this is bbc news. i'm ben brown. the headlines at 103m: storm eleanor sweeps across the uk causing power cuts, flooding and damage to homes following gusts of up to 100mph. more than 50,000 non—urgent nhs operations and procedures in england may be delayed until the end ofjanuary, due to winter pressures. patients who spend many hours on a trolley, and these are often elderly patients, they are the sickest patients in our department do much worse in the long—term. they're much more likely to have a poor outcome and even die as a result of their experience in the emergency department. donald trump warns kim jong—un the united states has greater nuclear power than north korea. last year was a record year for music consumption in britain for the third year in a row. we are about 68.1 songs were
streamed in the uk alone. that's almost like every single person in the uk streaming music continuously for three days, but video games, tv and film also saw an increase. and a chef receives death threats online after claims she deliberately prepared a non—vegan dish for a vegan customer. good morning and welcome to bbc news. storm eleanor has swept across the uk, causing flooding, damage to homes and disruption to motorists. gusts of up to 100mph were reported in the pennines and hundreds of homes across northern ireland, wales, the midlands and south west england are without power.
jon donnison reports. as storm eleanor whipped in from the atlantic, the republic of ireland was the first to take a pounding. in galway, there's been severe flooding. some, though, still prepared to take their chances. in the uk, the met office issued an amber weather warning for parts of the country. this is anglesey in wales. waves driven by winds gusting up to 80mph. horizontal hail was what greeted anyone foolish enough to brave blackpool‘s promenade. we've got a hell of a storm here... and in corby, the midlands, john wright recorded the moment his house was hit by hail. across the country more than 15,000 homes have been left without power, the bulk of them in northern ireland. 0n the m25 motorway, traffic was briefly brought to a standstill by a fallen tree. but the full extent of the damage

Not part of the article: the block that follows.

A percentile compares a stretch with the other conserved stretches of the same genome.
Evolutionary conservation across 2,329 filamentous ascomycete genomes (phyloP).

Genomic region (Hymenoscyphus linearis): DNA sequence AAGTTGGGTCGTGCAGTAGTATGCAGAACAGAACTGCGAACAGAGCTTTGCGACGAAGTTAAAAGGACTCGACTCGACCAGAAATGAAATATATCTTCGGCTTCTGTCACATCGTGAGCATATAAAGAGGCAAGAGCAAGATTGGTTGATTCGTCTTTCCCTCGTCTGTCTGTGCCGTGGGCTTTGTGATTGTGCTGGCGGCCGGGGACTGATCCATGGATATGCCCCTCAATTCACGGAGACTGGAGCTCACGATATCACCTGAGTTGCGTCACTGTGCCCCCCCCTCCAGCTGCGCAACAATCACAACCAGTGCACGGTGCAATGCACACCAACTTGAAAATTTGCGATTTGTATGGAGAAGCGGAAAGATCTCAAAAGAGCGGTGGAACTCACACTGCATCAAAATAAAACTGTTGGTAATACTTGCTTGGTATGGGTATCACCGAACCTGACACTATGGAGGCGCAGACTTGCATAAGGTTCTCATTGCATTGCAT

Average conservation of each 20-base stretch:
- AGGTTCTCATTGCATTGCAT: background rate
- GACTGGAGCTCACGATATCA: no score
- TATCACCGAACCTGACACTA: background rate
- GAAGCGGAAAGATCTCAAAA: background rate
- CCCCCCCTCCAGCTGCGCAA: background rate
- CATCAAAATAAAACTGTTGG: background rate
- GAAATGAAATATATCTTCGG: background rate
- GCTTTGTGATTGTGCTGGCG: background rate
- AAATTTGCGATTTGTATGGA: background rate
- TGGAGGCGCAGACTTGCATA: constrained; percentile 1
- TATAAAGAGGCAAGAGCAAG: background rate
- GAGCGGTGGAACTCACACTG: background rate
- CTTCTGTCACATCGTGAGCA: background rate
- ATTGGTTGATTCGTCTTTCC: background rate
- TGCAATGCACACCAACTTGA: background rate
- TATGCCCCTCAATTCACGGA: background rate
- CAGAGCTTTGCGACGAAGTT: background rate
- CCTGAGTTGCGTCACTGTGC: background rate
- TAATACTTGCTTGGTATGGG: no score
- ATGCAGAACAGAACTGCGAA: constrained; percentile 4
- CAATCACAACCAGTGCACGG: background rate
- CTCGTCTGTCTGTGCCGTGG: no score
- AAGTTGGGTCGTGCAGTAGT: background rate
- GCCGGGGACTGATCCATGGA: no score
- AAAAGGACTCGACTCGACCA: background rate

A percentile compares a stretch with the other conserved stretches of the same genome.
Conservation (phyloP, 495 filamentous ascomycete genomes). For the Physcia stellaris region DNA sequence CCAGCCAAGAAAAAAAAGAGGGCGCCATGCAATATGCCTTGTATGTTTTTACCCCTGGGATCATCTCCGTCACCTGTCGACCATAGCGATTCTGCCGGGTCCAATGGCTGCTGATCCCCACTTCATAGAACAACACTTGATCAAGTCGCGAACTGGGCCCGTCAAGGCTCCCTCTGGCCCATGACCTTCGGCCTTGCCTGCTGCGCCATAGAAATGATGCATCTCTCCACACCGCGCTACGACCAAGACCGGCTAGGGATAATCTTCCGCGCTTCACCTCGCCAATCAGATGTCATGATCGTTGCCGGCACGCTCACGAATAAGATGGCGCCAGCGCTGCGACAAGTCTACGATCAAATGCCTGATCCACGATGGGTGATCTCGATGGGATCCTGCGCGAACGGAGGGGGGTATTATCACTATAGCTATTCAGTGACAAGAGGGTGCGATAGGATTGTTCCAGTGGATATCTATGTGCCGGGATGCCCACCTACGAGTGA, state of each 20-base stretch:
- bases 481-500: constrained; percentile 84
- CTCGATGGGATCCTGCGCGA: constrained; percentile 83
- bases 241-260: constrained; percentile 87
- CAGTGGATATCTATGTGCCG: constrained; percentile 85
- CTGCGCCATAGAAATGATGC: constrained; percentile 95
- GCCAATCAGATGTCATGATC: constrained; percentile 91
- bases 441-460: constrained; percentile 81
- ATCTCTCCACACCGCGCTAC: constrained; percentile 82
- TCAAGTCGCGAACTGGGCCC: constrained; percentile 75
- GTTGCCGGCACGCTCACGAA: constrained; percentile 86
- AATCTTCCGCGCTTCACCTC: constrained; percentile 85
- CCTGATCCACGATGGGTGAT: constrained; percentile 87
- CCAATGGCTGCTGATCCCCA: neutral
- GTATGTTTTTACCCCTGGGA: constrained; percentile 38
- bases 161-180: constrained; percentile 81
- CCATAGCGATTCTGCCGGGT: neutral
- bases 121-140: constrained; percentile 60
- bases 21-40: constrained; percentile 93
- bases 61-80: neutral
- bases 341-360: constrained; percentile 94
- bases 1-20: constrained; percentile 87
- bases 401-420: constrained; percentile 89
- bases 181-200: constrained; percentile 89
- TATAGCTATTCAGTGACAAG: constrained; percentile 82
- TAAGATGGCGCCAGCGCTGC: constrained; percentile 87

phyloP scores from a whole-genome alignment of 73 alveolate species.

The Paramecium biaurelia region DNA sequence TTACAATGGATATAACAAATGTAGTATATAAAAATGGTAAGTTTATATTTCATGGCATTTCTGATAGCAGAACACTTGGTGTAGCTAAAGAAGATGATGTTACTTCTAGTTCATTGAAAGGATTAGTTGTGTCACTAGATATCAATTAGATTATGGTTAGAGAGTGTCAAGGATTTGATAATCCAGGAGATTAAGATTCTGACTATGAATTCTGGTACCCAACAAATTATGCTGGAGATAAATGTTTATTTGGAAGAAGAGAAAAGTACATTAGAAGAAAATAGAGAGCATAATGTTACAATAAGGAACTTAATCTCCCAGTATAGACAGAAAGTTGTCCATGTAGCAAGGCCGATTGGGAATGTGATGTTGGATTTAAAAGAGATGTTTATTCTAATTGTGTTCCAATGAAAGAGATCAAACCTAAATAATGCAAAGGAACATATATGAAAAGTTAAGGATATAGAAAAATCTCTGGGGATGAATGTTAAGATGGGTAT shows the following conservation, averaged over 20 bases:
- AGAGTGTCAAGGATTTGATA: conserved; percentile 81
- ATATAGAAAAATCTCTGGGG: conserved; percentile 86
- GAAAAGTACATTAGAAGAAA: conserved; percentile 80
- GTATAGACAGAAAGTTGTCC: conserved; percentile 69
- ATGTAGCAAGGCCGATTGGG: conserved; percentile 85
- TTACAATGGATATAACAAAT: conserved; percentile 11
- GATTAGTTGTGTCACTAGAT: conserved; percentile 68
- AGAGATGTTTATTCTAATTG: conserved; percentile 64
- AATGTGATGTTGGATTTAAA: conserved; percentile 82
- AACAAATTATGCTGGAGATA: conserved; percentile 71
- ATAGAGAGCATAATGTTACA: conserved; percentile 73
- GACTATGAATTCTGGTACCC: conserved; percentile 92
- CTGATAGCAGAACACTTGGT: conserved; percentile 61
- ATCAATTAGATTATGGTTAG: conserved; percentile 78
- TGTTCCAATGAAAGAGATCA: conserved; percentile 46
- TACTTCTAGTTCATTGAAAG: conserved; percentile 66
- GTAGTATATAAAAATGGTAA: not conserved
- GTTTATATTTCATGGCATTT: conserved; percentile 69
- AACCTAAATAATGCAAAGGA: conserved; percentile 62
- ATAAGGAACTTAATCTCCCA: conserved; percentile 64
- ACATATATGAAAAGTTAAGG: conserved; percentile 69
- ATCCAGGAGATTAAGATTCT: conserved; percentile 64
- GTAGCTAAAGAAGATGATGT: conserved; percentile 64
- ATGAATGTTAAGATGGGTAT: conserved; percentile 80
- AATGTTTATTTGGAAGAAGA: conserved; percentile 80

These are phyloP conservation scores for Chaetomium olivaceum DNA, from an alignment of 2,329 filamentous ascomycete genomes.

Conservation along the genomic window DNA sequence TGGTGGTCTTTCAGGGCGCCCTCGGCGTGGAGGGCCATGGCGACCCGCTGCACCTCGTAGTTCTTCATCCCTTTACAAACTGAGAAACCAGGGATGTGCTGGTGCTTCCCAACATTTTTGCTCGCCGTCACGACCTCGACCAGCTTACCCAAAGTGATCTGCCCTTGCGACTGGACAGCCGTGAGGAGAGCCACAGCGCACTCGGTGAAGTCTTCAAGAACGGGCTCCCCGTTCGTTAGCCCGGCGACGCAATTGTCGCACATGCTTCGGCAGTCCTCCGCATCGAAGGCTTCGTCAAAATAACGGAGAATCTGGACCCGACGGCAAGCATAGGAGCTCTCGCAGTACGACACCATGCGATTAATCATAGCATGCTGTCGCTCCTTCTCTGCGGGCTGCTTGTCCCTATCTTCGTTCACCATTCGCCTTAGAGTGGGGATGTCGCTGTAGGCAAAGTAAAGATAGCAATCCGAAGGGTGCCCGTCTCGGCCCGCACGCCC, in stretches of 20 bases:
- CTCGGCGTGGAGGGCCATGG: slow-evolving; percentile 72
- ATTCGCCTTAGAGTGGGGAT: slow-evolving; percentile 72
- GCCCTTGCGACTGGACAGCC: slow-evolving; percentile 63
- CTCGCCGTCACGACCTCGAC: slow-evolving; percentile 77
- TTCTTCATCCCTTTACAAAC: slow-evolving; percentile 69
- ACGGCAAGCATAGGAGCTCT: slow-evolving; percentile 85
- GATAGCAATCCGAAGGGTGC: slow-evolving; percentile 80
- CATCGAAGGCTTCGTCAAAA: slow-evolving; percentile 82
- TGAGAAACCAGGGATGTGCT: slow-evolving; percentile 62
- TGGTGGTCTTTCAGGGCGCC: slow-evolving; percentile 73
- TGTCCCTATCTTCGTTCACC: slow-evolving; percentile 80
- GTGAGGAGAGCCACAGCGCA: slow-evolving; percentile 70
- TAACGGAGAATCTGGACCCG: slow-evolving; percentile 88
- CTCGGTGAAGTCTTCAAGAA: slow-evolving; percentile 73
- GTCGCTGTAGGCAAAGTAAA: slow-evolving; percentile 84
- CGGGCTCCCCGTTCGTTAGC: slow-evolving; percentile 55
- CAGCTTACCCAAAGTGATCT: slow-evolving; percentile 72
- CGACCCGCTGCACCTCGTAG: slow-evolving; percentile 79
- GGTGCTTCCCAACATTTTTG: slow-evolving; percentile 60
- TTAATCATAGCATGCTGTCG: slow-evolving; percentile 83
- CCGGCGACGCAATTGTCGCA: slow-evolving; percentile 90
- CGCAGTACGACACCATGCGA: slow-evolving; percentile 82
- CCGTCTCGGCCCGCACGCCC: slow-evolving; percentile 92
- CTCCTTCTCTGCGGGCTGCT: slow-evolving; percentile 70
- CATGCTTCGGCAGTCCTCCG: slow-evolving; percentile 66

will likely not emerge until later in the morning and forecasters are warning storm eleanor will continue to bring strong winds until the end of the day. andy howard reports from clevedon in somerset. several flood andy howard reports from clevedon in somerset. severalflood warnings andy howard reports from clevedon in somerset. several flood warnings are still in place. from gloucestershire up still in place. from gloucestershire up in that direction behind me to north somerset here and down the coast towards devon and cornwall. that means that flooding is likely and look over my shoulder and you can see why. this is high tide at clevedon. a big one too brought to us clevedon. a big one too brought to us by the first full moon of 2018. add to that 40mph plus winds i'm standing at the moment leads to scenes like this. the coastguard told me this is the highest he has seenin told me this is the highest he has seen in about four years and on that day that was considerable damage caused. i am ahearing of homes
waking up in somerset to no power, about 120 of them along across minehead and cheddar and up the coast, in bridge water, the environment agency set up a special unit to deal with this and to try and monitor this stretch of water. they leave us with two warnings this morning. 0ne if you're coming to the seaside, stay up and stay away and also a more 21st century warning of don't take any storm selfies you could end up in more danger than you were. the one line from the environment agency, they are fearful of tomorrow evening. another high tide is expected along this somerset coast. andy howard reporting. joining me in the studio is edmund king, president of the aa. have you been busy? we have been very busy. 0ur calls are up 30%, 40%, very busy. 0ur calls are up 30%, a0%, before 9 o'clock, we dealt with 2600 break downs, things like wet engines, car wouldn't start,
2600 break downs, things like wet engines, carwouldn‘t start, or even ca i’s engines, carwouldn‘t start, or even cars damaged by debris on the roads, falling trees damaging vehicles, smashing windscreens etcetera. yes, busyin smashing windscreens etcetera. yes, busy in terms of breakdowns and some of the conditions on the roads for driving are hazardous at the moment. what is the advice to drivers in these conditions? very windy, you know, gales, a lot of hail, we saw as well actually? yes, i mean, the wind can be quite deceptive because if you're driving along a road and then there is an opening between buildings or indeed, hillsides, and you get a gust of wind that can affect you. so keep both hands on the steering wheel, slow down and also be careful passing higher vehicles, high sided vehicles because they can be hit by the wind. and if you see twigs on the road, on rural roads, do expect when you go around the corner that there could be branches on the road. so it's really slow down, take care, and check on the bridges before you